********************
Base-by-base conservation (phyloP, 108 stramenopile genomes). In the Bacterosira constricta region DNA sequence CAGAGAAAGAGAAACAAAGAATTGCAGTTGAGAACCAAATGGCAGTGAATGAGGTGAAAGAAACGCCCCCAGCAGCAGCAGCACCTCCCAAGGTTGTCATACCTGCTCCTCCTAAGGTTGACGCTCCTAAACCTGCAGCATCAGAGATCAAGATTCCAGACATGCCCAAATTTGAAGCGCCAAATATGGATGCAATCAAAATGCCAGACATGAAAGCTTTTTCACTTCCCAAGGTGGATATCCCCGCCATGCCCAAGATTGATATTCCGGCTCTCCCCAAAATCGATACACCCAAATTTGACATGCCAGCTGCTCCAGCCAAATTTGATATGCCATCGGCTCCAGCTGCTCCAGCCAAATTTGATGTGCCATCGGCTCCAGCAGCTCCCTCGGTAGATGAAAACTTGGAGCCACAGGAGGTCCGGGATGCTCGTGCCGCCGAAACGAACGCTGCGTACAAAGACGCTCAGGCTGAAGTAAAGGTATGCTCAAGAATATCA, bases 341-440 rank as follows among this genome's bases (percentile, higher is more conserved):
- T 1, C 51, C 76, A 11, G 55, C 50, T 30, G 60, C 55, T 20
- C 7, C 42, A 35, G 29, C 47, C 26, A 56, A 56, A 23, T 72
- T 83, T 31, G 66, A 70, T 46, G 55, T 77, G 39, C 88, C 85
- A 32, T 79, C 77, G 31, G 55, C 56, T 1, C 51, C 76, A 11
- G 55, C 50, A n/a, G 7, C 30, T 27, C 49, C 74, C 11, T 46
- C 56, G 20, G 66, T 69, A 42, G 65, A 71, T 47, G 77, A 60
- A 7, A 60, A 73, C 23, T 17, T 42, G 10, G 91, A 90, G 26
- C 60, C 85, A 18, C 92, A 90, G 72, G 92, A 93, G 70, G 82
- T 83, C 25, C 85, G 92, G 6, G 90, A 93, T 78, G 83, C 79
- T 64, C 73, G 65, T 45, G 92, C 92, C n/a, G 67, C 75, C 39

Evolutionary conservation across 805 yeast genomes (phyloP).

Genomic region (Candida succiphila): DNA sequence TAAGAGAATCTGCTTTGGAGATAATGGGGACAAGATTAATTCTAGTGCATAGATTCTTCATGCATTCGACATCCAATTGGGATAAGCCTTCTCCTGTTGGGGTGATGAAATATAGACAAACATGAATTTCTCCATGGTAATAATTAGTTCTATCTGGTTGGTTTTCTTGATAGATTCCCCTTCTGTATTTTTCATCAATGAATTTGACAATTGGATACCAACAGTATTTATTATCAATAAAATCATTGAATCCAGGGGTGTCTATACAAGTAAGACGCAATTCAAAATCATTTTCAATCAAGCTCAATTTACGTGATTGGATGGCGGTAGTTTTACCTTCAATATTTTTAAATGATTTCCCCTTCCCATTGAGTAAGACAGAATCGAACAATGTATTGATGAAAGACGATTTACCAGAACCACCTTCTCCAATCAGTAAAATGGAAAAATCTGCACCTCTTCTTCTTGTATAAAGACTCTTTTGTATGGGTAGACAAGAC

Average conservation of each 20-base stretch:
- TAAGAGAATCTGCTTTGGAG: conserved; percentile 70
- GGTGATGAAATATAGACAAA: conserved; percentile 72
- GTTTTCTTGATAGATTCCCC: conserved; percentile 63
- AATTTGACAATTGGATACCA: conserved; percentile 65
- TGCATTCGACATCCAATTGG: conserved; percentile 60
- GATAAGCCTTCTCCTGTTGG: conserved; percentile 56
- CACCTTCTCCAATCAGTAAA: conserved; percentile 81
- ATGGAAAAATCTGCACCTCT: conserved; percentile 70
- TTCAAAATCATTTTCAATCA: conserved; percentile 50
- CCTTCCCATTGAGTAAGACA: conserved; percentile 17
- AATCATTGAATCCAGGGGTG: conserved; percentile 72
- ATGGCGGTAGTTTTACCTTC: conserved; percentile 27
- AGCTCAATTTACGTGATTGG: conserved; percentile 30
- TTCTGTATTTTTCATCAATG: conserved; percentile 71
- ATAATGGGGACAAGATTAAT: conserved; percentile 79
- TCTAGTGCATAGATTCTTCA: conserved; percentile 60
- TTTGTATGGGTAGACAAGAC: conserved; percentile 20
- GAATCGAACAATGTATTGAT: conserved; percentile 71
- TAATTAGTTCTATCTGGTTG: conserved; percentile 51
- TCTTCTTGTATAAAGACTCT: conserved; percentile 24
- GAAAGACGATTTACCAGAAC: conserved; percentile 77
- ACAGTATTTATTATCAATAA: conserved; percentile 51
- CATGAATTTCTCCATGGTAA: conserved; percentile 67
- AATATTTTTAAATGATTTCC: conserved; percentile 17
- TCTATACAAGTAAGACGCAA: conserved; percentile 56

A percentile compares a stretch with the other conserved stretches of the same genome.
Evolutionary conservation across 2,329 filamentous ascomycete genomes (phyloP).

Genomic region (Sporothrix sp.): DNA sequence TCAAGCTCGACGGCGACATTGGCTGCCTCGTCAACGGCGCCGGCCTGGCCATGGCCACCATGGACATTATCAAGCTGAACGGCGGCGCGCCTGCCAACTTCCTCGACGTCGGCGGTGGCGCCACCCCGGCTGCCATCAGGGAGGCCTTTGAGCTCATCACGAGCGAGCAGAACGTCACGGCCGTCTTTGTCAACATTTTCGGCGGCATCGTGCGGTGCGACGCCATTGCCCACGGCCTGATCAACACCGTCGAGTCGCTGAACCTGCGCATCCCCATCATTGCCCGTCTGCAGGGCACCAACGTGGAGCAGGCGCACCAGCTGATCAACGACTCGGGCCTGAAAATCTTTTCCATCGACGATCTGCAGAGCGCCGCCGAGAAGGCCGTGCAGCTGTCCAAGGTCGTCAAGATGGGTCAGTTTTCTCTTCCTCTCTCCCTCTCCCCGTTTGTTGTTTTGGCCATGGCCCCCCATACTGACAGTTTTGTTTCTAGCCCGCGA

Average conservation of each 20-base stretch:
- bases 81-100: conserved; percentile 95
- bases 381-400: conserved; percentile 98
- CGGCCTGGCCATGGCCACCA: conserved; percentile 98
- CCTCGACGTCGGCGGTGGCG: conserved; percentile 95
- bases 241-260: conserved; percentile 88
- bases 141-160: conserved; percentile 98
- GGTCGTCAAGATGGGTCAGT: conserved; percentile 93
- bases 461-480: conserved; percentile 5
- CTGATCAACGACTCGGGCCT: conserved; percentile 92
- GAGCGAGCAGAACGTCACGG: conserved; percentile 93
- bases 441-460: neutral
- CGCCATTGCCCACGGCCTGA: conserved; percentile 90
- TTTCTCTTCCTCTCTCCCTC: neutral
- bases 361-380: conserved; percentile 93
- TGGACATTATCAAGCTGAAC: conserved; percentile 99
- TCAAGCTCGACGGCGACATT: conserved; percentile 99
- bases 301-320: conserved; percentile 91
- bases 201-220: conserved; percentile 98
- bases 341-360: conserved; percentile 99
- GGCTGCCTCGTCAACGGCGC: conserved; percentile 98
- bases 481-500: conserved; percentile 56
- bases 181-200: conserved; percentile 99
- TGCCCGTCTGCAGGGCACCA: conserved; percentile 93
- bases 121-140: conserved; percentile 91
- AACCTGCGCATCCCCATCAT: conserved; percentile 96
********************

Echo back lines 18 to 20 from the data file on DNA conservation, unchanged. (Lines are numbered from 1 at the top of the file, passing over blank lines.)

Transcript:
- AATTTGACAATTGGATACCA: conserved; percentile 65
- TGCATTCGACATCCAATTGG: conserved; percentile 60
- GATAAGCCTTCTCCTGTTGG: conserved; percentile 56